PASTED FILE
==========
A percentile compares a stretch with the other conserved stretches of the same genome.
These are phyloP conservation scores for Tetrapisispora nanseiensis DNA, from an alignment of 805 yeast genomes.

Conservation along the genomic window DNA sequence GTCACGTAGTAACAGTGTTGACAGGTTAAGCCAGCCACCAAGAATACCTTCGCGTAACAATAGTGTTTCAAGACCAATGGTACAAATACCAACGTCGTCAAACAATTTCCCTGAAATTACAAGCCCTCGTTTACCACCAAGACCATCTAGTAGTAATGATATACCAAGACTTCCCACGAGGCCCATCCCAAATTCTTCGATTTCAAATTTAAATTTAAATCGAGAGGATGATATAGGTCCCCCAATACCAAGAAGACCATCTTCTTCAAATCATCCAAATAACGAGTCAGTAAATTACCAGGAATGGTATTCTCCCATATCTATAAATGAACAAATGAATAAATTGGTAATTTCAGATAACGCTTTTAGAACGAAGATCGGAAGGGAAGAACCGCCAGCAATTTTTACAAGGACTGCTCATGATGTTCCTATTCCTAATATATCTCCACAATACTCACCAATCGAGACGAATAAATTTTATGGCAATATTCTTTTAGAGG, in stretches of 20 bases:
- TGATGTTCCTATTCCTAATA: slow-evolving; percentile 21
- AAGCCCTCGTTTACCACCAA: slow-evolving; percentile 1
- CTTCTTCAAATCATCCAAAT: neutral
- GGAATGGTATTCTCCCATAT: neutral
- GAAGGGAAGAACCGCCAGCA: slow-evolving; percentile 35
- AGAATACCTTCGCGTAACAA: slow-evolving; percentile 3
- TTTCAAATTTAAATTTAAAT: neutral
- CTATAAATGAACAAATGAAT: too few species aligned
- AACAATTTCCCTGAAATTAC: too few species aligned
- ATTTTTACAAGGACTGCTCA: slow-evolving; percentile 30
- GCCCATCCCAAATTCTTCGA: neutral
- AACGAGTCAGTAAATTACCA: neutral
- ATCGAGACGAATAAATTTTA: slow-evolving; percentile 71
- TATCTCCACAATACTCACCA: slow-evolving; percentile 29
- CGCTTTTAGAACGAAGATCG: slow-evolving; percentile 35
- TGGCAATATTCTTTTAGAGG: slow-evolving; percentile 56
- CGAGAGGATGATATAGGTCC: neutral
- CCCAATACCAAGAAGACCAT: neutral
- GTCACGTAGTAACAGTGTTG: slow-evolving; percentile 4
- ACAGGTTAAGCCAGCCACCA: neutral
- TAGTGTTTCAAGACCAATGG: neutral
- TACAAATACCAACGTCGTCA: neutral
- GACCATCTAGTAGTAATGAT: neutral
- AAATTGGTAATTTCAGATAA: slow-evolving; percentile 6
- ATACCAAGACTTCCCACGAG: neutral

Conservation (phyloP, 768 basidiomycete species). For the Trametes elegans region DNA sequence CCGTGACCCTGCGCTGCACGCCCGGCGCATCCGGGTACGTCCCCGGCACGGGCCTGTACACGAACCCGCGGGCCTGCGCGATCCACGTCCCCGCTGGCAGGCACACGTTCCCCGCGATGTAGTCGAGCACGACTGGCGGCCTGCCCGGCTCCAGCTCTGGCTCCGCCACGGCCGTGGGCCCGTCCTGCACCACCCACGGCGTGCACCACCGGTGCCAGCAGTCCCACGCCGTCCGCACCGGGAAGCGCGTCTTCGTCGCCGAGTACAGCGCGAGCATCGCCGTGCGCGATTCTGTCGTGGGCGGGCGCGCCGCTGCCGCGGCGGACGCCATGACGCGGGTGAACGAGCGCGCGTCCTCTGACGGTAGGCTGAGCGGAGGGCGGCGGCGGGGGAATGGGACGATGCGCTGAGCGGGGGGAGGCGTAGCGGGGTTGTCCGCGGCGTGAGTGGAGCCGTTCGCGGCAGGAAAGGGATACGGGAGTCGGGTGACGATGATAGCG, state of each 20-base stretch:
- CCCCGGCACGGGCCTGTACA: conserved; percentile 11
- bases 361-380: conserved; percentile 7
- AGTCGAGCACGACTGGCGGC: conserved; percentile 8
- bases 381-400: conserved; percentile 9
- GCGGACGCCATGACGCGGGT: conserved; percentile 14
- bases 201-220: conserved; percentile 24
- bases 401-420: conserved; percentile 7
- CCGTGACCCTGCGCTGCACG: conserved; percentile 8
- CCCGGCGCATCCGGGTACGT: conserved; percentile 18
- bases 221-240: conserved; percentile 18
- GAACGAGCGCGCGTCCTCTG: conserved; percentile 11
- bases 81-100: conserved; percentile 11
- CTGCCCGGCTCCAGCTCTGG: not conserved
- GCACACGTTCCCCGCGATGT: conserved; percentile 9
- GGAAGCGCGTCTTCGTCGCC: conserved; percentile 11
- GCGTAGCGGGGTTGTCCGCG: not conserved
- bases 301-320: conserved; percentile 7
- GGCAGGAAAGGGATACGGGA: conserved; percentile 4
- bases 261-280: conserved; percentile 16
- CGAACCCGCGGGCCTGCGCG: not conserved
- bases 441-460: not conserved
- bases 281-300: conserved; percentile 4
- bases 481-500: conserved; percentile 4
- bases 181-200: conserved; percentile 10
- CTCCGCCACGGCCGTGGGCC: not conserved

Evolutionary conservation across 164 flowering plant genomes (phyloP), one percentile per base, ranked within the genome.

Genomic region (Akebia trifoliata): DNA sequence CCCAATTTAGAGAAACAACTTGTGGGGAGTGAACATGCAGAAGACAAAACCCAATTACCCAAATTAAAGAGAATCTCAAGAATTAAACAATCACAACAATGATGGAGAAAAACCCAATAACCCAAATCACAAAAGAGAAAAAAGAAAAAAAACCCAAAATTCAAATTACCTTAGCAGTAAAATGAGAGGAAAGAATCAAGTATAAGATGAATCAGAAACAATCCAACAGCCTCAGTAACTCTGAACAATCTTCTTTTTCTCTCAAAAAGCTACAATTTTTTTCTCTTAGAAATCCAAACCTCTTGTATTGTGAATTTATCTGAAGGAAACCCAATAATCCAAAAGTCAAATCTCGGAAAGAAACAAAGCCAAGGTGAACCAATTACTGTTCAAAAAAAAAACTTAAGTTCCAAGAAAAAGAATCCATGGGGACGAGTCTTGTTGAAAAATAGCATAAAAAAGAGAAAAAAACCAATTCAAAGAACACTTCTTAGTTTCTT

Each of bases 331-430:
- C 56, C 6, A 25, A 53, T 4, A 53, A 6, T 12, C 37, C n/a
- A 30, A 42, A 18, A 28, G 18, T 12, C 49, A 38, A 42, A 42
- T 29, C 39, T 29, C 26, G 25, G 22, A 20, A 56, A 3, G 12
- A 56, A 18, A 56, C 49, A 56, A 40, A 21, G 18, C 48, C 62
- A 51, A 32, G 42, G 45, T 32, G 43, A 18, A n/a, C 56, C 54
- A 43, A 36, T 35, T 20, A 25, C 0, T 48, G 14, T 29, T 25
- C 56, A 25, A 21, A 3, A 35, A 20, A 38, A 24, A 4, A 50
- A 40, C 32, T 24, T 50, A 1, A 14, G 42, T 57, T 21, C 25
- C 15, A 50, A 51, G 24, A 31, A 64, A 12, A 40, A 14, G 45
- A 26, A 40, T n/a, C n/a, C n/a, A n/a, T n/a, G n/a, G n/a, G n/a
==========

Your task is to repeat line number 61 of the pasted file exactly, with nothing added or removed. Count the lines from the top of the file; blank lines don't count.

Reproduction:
- A 56, A 18, A 56, C 49, A 56, A 40, A 21, G 18, C 48, C 62